As many of you already know, I'm currently halfway through a year of living in one of the most densely Korean populated areas in the United States. Seriously. There are condo complexes around here that are occupied entirely by Koreans. That's 100%. I know this for a fact because someone I know just moved into a complex and she says she kicked out the last non-korean family who lived there.
The downside to this is that the McDonalds and Dennys in the area are filled with lots of loud Korean talk in the morning over coffee, I park my humble Camry in parking lots filled with luxury cars and since I'm usually dressed in non brand clothing and carrying a bag from Target, well let's just say that I get looks that say I need to do better.
BUT, it also means great Korean food everywhere (omg the soondubu and dongchimi kooksoo rocks) not to mention lots of choice in Korean products and entertainment. Which we have been totally taking advantage of and is probably why suddenly the Little Einstein and Go Diego Go DVDs have slowly been pushed aside to make room for Pororo the Little Penguin. And what a relief it is. I actually like watching it.
Pororo is a cartoon about a cute little penguin who dreams of flying and lives in the arctic. He has several cute and warm hearted friends to keep him company. The creator, Choi Jong-Il, has actually been featured in Time Magazine for possibly changing the preschool cartoon world. The episodes share simple stories, usually with some social lesson. A big part of the success though, seems to be that unlike most Korean children shows, the lead character is not an adult. Pororo is 4, and acts like a 4 year old would. It's been translated into multiple languages and currently shown on cartoon networks in 80 different countries. Not in America though, I have no idea why.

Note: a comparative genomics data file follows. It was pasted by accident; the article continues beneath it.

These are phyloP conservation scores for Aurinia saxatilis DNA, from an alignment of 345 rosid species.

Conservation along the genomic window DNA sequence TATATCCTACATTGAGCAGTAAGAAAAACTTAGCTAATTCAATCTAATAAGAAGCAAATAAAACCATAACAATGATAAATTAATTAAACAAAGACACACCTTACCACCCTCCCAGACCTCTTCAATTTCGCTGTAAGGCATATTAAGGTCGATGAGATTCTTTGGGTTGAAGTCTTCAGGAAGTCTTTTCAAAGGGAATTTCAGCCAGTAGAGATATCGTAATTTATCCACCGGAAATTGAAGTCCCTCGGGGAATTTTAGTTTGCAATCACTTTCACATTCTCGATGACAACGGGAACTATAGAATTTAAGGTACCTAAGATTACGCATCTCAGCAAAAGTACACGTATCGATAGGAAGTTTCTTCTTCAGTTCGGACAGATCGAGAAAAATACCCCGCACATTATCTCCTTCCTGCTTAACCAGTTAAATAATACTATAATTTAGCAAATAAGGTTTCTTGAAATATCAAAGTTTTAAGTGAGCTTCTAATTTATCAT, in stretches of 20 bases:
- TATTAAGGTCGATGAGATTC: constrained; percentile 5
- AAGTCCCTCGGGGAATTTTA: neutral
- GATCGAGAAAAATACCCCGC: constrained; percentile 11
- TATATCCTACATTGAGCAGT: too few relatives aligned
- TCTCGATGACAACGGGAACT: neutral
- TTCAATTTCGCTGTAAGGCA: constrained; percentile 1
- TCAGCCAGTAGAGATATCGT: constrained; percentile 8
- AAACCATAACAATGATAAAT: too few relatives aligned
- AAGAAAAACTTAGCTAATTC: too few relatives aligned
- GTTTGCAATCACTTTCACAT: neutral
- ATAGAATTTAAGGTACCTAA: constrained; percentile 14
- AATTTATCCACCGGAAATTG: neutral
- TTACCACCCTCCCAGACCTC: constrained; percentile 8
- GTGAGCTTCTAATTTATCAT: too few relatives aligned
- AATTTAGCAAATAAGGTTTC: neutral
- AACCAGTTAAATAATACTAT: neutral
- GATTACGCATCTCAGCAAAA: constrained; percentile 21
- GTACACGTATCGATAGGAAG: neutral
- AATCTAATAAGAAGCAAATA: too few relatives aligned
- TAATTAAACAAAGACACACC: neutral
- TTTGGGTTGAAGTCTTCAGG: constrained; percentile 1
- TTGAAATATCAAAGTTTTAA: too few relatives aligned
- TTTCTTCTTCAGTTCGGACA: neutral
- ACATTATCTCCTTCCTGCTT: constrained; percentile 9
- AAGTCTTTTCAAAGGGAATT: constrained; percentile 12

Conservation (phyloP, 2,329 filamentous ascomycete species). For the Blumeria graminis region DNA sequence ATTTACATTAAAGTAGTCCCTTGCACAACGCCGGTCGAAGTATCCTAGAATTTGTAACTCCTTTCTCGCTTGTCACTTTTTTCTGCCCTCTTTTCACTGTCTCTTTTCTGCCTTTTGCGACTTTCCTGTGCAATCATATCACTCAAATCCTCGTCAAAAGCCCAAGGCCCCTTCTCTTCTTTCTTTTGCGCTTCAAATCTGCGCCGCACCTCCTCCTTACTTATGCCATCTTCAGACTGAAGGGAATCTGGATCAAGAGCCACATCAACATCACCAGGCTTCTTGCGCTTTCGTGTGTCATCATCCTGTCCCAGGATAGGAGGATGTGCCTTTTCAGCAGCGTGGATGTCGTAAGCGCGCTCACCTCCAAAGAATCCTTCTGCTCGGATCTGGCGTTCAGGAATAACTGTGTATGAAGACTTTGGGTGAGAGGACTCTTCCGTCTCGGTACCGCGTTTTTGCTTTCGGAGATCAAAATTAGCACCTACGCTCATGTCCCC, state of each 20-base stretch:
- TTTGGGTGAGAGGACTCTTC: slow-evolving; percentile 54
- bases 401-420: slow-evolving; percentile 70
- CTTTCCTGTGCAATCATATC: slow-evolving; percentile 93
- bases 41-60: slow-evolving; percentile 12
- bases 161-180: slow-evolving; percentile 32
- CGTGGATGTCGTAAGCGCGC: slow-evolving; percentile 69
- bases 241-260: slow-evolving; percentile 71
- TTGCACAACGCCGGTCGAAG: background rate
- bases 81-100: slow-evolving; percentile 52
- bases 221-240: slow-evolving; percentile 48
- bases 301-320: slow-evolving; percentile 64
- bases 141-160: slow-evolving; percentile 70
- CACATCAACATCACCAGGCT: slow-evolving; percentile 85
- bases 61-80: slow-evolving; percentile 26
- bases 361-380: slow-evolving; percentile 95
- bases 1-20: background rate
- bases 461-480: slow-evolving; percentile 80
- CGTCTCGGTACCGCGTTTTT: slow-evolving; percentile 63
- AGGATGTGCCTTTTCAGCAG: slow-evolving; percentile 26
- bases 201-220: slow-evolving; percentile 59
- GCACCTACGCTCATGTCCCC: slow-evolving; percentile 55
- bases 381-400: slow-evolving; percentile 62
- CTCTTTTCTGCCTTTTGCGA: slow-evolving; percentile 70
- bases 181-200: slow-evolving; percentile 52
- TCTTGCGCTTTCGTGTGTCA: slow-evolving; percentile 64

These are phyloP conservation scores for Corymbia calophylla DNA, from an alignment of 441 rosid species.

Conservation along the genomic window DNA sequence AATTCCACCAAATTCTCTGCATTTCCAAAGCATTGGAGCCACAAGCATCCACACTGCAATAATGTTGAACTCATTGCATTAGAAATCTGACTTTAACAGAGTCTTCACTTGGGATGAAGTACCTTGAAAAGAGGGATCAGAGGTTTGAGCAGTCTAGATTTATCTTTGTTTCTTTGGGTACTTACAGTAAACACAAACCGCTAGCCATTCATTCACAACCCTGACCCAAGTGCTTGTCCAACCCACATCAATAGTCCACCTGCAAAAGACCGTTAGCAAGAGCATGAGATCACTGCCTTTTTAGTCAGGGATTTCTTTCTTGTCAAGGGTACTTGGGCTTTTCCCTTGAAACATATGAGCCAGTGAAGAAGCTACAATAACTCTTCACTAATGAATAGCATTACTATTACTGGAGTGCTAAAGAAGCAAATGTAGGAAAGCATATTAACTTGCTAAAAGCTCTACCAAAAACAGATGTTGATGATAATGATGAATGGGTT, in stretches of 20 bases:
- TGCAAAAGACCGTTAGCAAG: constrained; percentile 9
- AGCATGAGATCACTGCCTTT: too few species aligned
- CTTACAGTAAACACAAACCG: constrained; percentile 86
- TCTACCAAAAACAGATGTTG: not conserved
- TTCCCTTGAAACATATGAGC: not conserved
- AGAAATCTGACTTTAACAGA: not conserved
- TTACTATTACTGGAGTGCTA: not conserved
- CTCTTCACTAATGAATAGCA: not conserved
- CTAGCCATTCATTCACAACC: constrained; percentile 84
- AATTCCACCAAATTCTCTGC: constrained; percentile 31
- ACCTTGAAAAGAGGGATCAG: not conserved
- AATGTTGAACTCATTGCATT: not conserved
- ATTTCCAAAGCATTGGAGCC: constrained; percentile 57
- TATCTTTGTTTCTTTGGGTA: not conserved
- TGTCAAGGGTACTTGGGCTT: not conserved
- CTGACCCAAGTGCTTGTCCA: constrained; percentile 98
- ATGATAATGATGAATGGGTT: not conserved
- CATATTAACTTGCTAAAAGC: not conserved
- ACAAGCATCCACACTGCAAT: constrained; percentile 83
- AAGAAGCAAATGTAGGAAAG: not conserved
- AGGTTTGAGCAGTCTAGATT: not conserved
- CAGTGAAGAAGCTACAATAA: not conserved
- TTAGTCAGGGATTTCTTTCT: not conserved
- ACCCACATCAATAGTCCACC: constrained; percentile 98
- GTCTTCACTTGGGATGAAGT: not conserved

There are DVDs with multiple episodes in either Korean or English. The English ones have much more simple dialogue because I think they're meant to teach Korean children English (judging by the occasional Konglish.) But, they're still really enjoyable.